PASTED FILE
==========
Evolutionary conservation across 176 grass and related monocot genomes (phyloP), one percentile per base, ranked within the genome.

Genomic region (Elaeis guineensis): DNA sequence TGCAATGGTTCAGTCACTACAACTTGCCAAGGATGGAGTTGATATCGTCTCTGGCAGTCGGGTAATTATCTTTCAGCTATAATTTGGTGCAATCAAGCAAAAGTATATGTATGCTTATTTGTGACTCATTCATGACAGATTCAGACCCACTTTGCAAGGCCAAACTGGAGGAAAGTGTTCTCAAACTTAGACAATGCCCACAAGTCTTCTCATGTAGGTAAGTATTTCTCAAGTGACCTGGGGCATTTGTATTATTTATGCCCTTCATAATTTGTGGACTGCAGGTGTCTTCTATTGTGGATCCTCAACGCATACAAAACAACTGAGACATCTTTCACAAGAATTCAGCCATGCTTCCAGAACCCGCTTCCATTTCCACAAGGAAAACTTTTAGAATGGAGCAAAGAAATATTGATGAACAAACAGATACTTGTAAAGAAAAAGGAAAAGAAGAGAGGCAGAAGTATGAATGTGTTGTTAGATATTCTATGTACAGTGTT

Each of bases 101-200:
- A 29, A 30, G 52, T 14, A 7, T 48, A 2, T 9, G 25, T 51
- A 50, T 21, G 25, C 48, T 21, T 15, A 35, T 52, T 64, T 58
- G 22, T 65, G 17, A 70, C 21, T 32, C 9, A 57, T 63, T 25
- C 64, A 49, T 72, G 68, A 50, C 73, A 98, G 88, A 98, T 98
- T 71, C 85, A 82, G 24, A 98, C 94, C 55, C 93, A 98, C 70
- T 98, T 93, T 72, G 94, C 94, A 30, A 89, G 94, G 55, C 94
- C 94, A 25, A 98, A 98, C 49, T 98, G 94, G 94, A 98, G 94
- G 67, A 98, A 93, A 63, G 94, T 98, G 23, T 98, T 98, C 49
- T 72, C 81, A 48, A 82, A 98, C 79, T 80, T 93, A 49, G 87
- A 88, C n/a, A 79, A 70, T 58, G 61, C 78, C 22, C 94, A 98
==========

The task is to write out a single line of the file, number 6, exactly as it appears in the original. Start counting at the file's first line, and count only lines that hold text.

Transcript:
- G 22, T 65, G 17, A 70, C 21, T 32, C 9, A 57, T 63, T 25